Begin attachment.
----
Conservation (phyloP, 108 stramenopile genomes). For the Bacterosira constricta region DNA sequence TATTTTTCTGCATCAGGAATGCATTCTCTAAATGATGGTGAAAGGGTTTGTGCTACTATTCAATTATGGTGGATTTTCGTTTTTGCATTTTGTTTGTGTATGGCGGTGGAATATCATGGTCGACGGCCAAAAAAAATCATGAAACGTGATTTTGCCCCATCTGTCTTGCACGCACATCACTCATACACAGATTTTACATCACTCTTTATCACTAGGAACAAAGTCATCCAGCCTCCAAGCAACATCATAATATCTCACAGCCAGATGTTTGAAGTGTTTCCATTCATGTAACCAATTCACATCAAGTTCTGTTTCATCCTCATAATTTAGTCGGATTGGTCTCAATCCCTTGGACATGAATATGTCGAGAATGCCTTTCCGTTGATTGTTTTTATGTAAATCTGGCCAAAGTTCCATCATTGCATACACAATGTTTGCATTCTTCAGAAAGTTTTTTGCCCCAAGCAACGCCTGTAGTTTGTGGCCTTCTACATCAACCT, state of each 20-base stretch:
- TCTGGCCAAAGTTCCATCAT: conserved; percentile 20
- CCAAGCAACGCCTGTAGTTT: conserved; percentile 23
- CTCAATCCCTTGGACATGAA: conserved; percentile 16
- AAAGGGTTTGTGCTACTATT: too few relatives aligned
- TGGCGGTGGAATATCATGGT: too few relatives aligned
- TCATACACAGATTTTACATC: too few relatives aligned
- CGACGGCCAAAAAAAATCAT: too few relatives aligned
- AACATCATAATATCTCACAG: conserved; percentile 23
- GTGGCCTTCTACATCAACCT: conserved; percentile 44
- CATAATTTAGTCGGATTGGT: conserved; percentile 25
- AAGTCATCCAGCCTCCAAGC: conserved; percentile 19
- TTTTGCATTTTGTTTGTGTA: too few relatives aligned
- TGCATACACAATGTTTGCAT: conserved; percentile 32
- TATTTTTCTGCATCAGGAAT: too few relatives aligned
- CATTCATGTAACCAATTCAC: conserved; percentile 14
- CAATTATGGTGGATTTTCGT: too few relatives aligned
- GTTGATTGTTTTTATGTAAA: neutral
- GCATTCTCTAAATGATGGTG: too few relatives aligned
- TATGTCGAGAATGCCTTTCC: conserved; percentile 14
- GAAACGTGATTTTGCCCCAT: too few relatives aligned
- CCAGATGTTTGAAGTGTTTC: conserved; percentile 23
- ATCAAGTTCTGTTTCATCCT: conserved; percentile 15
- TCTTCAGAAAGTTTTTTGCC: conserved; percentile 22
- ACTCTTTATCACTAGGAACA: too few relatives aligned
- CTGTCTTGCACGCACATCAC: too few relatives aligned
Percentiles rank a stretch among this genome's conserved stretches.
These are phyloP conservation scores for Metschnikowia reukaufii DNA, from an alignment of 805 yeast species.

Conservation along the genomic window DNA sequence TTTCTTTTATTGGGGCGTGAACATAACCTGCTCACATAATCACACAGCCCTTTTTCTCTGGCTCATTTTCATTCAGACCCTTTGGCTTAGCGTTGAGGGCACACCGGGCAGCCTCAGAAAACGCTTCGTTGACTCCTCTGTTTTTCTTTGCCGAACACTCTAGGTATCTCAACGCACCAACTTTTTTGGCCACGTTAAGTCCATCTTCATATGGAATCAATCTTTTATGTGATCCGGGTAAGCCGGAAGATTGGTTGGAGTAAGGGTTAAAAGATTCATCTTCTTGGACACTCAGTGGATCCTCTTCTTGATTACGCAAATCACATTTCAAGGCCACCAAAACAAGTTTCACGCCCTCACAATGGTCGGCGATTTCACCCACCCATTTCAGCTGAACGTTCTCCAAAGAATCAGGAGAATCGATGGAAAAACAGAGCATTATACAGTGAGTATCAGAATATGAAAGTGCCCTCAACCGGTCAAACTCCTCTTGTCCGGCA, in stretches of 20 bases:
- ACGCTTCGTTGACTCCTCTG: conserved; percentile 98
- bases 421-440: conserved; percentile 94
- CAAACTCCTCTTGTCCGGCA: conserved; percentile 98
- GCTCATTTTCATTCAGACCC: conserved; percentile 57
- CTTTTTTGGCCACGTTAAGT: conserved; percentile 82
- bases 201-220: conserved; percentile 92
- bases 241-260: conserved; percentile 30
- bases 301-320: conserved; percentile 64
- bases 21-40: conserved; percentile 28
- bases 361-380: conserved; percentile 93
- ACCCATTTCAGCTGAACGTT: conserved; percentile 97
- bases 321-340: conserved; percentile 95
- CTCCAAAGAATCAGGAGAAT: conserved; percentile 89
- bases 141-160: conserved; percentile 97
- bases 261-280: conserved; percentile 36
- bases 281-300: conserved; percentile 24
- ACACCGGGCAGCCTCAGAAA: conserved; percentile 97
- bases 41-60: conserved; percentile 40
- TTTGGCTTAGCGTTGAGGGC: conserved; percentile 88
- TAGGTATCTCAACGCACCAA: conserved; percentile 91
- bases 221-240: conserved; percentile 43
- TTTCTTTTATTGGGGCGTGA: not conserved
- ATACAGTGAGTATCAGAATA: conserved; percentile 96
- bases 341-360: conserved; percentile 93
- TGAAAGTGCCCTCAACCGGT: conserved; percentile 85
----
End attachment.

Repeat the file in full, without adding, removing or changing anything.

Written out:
Conservation (phyloP, 108 stramenopile genomes). For the Bacterosira constricta region DNA sequence TATTTTTCTGCATCAGGAATGCATTCTCTAAATGATGGTGAAAGGGTTTGTGCTACTATTCAATTATGGTGGATTTTCGTTTTTGCATTTTGTTTGTGTATGGCGGTGGAATATCATGGTCGACGGCCAAAAAAAATCATGAAACGTGATTTTGCCCCATCTGTCTTGCACGCACATCACTCATACACAGATTTTACATCACTCTTTATCACTAGGAACAAAGTCATCCAGCCTCCAAGCAACATCATAATATCTCACAGCCAGATGTTTGAAGTGTTTCCATTCATGTAACCAATTCACATCAAGTTCTGTTTCATCCTCATAATTTAGTCGGATTGGTCTCAATCCCTTGGACATGAATATGTCGAGAATGCCTTTCCGTTGATTGTTTTTATGTAAATCTGGCCAAAGTTCCATCATTGCATACACAATGTTTGCATTCTTCAGAAAGTTTTTTGCCCCAAGCAACGCCTGTAGTTTGTGGCCTTCTACATCAACCT, state of each 20-base stretch:
- TCTGGCCAAAGTTCCATCAT: conserved; percentile 20
- CCAAGCAACGCCTGTAGTTT: conserved; percentile 23
- CTCAATCCCTTGGACATGAA: conserved; percentile 16
- AAAGGGTTTGTGCTACTATT: too few relatives aligned
- TGGCGGTGGAATATCATGGT: too few relatives aligned
- TCATACACAGATTTTACATC: too few relatives aligned
- CGACGGCCAAAAAAAATCAT: too few relatives aligned
- AACATCATAATATCTCACAG: conserved; percentile 23
- GTGGCCTTCTACATCAACCT: conserved; percentile 44
- CATAATTTAGTCGGATTGGT: conserved; percentile 25
- AAGTCATCCAGCCTCCAAGC: conserved; percentile 19
- TTTTGCATTTTGTTTGTGTA: too few relatives aligned
- TGCATACACAATGTTTGCAT: conserved; percentile 32
- TATTTTTCTGCATCAGGAAT: too few relatives aligned
- CATTCATGTAACCAATTCAC: conserved; percentile 14
- CAATTATGGTGGATTTTCGT: too few relatives aligned
- GTTGATTGTTTTTATGTAAA: neutral
- GCATTCTCTAAATGATGGTG: too few relatives aligned
- TATGTCGAGAATGCCTTTCC: conserved; percentile 14
- GAAACGTGATTTTGCCCCAT: too few relatives aligned
- CCAGATGTTTGAAGTGTTTC: conserved; percentile 23
- ATCAAGTTCTGTTTCATCCT: conserved; percentile 15
- TCTTCAGAAAGTTTTTTGCC: conserved; percentile 22
- ACTCTTTATCACTAGGAACA: too few relatives aligned
- CTGTCTTGCACGCACATCAC: too few relatives aligned
Percentiles rank a stretch among this genome's conserved stretches.
These are phyloP conservation scores for Metschnikowia reukaufii DNA, from an alignment of 805 yeast species.

Conservation along the genomic window DNA sequence TTTCTTTTATTGGGGCGTGAACATAACCTGCTCACATAATCACACAGCCCTTTTTCTCTGGCTCATTTTCATTCAGACCCTTTGGCTTAGCGTTGAGGGCACACCGGGCAGCCTCAGAAAACGCTTCGTTGACTCCTCTGTTTTTCTTTGCCGAACACTCTAGGTATCTCAACGCACCAACTTTTTTGGCCACGTTAAGTCCATCTTCATATGGAATCAATCTTTTATGTGATCCGGGTAAGCCGGAAGATTGGTTGGAGTAAGGGTTAAAAGATTCATCTTCTTGGACACTCAGTGGATCCTCTTCTTGATTACGCAAATCACATTTCAAGGCCACCAAAACAAGTTTCACGCCCTCACAATGGTCGGCGATTTCACCCACCCATTTCAGCTGAACGTTCTCCAAAGAATCAGGAGAATCGATGGAAAAACAGAGCATTATACAGTGAGTATCAGAATATGAAAGTGCCCTCAACCGGTCAAACTCCTCTTGTCCGGCA, in stretches of 20 bases:
- ACGCTTCGTTGACTCCTCTG: conserved; percentile 98
- bases 421-440: conserved; percentile 94
- CAAACTCCTCTTGTCCGGCA: conserved; percentile 98
- GCTCATTTTCATTCAGACCC: conserved; percentile 57
- CTTTTTTGGCCACGTTAAGT: conserved; percentile 82
- bases 201-220: conserved; percentile 92
- bases 241-260: conserved; percentile 30
- bases 301-320: conserved; percentile 64
- bases 21-40: conserved; percentile 28
- bases 361-380: conserved; percentile 93
- ACCCATTTCAGCTGAACGTT: conserved; percentile 97
- bases 321-340: conserved; percentile 95
- CTCCAAAGAATCAGGAGAAT: conserved; percentile 89
- bases 141-160: conserved; percentile 97
- bases 261-280: conserved; percentile 36
- bases 281-300: conserved; percentile 24
- ACACCGGGCAGCCTCAGAAA: conserved; percentile 97
- bases 41-60: conserved; percentile 40
- TTTGGCTTAGCGTTGAGGGC: conserved; percentile 88
- TAGGTATCTCAACGCACCAA: conserved; percentile 91
- bases 221-240: conserved; percentile 43
- TTTCTTTTATTGGGGCGTGA: not conserved
- ATACAGTGAGTATCAGAATA: conserved; percentile 96
- bases 341-360: conserved; percentile 93
- TGAAAGTGCCCTCAACCGGT: conserved; percentile 85